Should Vaccines Be Mandatory? Experts Pick Sides
From a fear of needles to concerns over autism and even government mind control, the small percentage of Americans who shy away from vaccinations for themselves and their children each year certainly have their reasons. Some even justify the choice with supposed financial responsibility, as if a $40 flu shot is really going to break the bank.
But that’s faulty logic, at least financially. For one thing, the best credit cards can pay for more than 15 flu shots with their initial bonuses alone. Even more importantly, people who fail to get their vaccinations cost the country over $7 billion per year in lost productivity and medical treatments, according to a new study from researchers at the University of North Carolina, Chapel Hill.
That said, we’ll stick to helping you reach Top WalletFitness and leave the medical advice to the experts. We invited a panel of leading experts in healthcare, biotechnology and public policy to tell us what they think. We asked them a very simple question – should people get vaccinated – and received a wide range of wonderful responses, including 8 Yeses and 15 Nos. You can check them out below and share your thoughts on this important issue in the Comments section at the bottom of the page.
Why Vaccines Should Be Mandatory
- "Most vaccine-preventable diseases maintain themselves in nature through a continuous chain of person-to-person transmission. When a transmitting case comes in contact with an immune person, the chain is broken. The higher the immunity in the population, the less likely a transmitting case will find a susceptible person and the chain of transmission will be broken (i.e., infection will die out), even if the entire population is not immune."
Walter A Orenstein // Emory Vaccine Center
- “I don't believe all vaccines should be mandatory in all circumstances for all people. However, vaccines should be mandatory in some situations, for some people to participate in some public and professional activities. If an individual's participation in a particular activity places other members of the public in danger for an infection, then the vaccine, to prevent that infection, should be required if the individual desires to participate in the activity. For example, children who want to attend child care centers should be required to get all age appropriate vaccines. Same for school age children, if they want to attend out of home schools.”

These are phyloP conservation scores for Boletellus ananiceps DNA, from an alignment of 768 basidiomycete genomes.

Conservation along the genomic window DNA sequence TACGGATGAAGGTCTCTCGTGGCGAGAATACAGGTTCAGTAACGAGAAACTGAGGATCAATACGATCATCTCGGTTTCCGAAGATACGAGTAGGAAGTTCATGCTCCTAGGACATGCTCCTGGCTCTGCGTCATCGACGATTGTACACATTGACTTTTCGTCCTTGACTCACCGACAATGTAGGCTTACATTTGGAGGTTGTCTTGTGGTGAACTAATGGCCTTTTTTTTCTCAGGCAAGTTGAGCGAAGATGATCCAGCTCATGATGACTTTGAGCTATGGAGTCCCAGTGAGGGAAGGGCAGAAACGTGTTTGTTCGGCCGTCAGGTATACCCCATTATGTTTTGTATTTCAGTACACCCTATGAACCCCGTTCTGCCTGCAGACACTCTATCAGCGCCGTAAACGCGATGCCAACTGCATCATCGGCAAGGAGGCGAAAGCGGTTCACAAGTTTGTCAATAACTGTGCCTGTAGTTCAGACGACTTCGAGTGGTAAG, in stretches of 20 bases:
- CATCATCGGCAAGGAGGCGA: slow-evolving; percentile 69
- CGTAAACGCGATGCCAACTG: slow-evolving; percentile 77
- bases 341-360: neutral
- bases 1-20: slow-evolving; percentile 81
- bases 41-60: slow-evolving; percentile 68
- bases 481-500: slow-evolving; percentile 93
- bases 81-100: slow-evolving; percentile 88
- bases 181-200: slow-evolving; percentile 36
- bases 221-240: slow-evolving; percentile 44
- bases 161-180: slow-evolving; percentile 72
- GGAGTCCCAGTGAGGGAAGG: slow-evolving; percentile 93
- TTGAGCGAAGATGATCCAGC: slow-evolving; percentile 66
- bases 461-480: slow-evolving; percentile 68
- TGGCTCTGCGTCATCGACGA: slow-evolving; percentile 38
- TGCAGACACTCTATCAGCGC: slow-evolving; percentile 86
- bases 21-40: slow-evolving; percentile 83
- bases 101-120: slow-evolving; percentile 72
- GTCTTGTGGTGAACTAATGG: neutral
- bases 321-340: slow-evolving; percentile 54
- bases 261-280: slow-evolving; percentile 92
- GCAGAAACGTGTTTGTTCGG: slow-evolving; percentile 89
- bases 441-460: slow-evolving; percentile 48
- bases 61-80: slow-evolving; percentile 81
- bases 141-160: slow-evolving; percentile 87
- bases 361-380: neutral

Mobeen H. Rathore // University of Florida College of Medicine
- “Since the days of early death from vaccine-preventable diseases are so far removed, we forget that these illnesses were once referred to as scourges due to the widespread loss of life they left in their wake. We don’t have babies with blindness from congenital measles; we no longer need polio pools in hospitals; and we don’t see pandemics of deadly diseases such as small pox. We feel a sense of security. We begin to parse details. Very small or theoretical risks impact our decisions around vaccination. … As states have allowed for refusal of vaccinations based on personal choice exemptions, we see less awareness and responsibility to the public health and resurgence of diseases like measles causing mini-epidemics. As the numbers of vaccination declinations increase, more disease will inevitably follow.”
Elaine Cox // Indiana University School of Medicine
Why Vaccines Should Not Be Mandatory
- "Like all medical interventions, vaccines have risks and benefits that vary with the circumstances and the individual. Forcing a medical treatment on a patient who has not given informed consent is considered an assault. Vaccines should not be an exception."
Jane Orient // Association of American Physicians and Surgeons
- "It is not clear even that the perceived benefits of vaccines are actually benefits. For example, while immunity following a measles infection is permanent, vaccination-based immunity wears off over time, leaving a portion of the vaccinated population now susceptible to exposure. ... Most at risk are the infants under six months old, born to mothers whose vaccine-based immunity has worn off. In nature’s clever design, newborn infants receive in their mother’s milk antibodies to diseases to which the mother has acquired immunity, and this affords protection against the disease during the critical neonatal period, when the infant's own immature immune system leaves it more vulnerable. Vaccinating during pregnancy is not an option: MMR in particular has never been recommended by the CDC for pregnant women, because of its known potential for harming the unborn fetus."
Stephanie Seneff // MIT Computer Science and Artificial Intelligence Laboratory
- "There has never been a randomized trial on 69 doses of 16 vaccines versus placebo. In fact, most vaccines have been very poorly studied. The hepatitis B vaccine is given to newborn babies. We are injecting billion, billion aluminum atoms into a newborn.... three times. All to supposedly protect against a virus contracted by IV drug users and those who sleep with prostitutes. You say that there are children who cannot get vaccinated because they are immunocompromised. My children need to take one for the team. I think not."
Jack Wolfson DO, FACC // The Paleo Cardiologist, Wolfson Integrative Cardiology
Image: Planet Flem / iStock.
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